Vol. 28, No.32 Week of August 06, 2023
Providing coverage of Alaska and northern Canada's oil and gas industry

Surveying on Augustine

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GeoAlaska collecting geophysical data for geothermal, huge step forward

Kay Cashman

Petroleum News

Following approval of the South Augustine Island Geophysical Exploration and Land Use Permit to collect geophysical data between July 15 and Sept. 30, GeoAlaska LLC mobilized its geophysical survey team from Homer to Augustine Island on the morning of July 26. Mobilization involved three landing craft boatloads of supplies and equipment, a geophysical crew and a helicopter.

Augustine Island is on the lower west side of Cook Inlet. The island is home to Mount Augustine volcano, a stratovolcano that last erupted in 2006.

U.S. Geological Survey researchers have determined that Augustine's magma chamber is relatively shallow. Mount Augustine is believed to have significant geothermal potential.

"We had an extensive face-to-face safety meeting in Homer including everybody involved with mobilization and data collection the day before mobilization -- Tuesday the 25th. Early the next morning, the helicopter and the boats departed to Augustine," Paul Craig, GeoAlaska's CEO and majority owner told Petroleum News July 28.

"Everything is on the island now. There were no glitches. Everything is proceeding according to plan."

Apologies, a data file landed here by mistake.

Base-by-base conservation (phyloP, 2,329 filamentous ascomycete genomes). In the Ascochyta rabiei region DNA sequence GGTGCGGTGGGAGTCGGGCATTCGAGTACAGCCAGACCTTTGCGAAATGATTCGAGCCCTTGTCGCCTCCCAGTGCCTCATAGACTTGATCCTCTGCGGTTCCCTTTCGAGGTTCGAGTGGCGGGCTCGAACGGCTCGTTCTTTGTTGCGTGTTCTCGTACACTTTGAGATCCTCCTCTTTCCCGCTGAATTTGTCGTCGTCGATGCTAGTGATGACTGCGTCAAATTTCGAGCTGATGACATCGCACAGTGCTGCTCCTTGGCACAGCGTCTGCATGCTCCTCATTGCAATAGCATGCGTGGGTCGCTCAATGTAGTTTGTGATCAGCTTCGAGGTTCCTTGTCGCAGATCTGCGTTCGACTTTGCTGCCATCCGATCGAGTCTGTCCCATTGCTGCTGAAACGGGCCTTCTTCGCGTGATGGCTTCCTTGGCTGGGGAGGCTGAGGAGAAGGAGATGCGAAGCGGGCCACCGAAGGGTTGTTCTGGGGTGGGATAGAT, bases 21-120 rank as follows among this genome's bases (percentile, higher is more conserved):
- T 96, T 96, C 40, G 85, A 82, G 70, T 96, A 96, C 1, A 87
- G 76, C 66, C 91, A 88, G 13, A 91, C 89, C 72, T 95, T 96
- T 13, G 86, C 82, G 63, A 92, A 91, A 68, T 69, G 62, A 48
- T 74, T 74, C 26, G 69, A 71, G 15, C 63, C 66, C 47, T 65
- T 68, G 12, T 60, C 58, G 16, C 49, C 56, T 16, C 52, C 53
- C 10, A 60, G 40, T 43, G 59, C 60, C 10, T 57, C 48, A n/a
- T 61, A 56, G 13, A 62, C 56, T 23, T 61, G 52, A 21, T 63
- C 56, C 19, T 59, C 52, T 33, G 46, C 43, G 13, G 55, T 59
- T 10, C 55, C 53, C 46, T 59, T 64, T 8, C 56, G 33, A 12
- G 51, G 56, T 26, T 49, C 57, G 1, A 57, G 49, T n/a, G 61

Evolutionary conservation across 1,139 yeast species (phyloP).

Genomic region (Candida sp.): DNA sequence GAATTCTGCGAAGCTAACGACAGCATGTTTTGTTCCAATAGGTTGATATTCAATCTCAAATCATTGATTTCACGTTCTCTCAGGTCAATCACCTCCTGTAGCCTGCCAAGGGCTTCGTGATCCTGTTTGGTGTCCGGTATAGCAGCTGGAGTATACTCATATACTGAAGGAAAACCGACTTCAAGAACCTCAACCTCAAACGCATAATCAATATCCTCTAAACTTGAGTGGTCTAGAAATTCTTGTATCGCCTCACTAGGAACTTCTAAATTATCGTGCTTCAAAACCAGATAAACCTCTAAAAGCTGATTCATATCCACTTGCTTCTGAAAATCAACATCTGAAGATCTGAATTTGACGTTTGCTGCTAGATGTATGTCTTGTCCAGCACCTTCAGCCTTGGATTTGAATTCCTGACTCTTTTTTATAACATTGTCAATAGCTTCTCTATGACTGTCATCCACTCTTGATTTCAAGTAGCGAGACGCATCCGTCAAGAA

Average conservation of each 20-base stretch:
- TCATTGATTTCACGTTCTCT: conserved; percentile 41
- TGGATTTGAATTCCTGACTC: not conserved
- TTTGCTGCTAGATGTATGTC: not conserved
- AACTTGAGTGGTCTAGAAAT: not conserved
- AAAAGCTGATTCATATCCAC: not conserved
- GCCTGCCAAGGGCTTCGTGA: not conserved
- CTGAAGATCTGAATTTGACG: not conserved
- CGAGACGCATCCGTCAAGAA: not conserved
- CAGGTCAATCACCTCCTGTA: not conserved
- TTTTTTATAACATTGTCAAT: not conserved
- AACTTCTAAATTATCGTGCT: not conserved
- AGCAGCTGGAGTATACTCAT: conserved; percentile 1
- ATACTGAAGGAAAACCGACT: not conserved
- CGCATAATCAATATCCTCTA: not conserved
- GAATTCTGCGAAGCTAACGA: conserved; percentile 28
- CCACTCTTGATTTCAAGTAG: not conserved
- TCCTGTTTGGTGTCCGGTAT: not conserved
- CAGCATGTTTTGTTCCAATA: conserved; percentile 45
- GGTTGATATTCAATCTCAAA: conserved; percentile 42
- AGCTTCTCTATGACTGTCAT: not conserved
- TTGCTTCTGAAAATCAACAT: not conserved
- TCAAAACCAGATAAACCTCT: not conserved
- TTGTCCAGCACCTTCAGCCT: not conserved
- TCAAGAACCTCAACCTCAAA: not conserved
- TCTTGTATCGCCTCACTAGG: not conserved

Craig said this summer's work program is "a huge step forward: If the data are favorable it opens the way forward to drill temperature gradient wells, which we hope to design to convert to production wells."

Anchorage-based GeoAlaska holds a geothermal prospecting permit (ADL 394080) for South Augustine Island. That permit was issued Aug. 3, 2022, effective Sept. 1, 2022. It is for 3,048 acres of the onshore portions of three tracts, ranging from 320 to 2,240 acres each.

All of Augustine Island is owned by the state of Alaska and lies within the Kenai Peninsula Borough.

Both the land use and geothermal prospecting permits were issued by Alaska's Division of Oil and Gas, which is part of the Alaska Department of Natural Resources.

The division said that if a commercially viable geothermal resource is identified, development could include construction of well pads, wells, pipelines, power plant, roads, personnel housing, transportation and maintenance facilities, and a subsea power cable.

24/7 baseload energy

Geothermal energy is generated by tapping into the earth's heat. That heat is brought to surface and is used to generate electricity. Heat from the earth is concentrated in geological formations adjacent to dormant volcanoes.

Geothermal power is considered a clean and sustainable energy source because geothermal energy does not emit greenhouse gases or pollutants, and it has the potential to provide a reliable source of energy.

The oldest geothermal power plant in the world -- Larderello in Italy -- began production in 1904 and continues to produce green electricity today.

Geothermal energy is one of the few renewable energy sources that can provide 24/7 baseload energy, as it can operate continuously, regardless of weather conditions or time of day.

Other renewable energy sources, such as solar, wind, tidal and hydro, are intermittent and dependent on seasonal occurrence and weather conditions.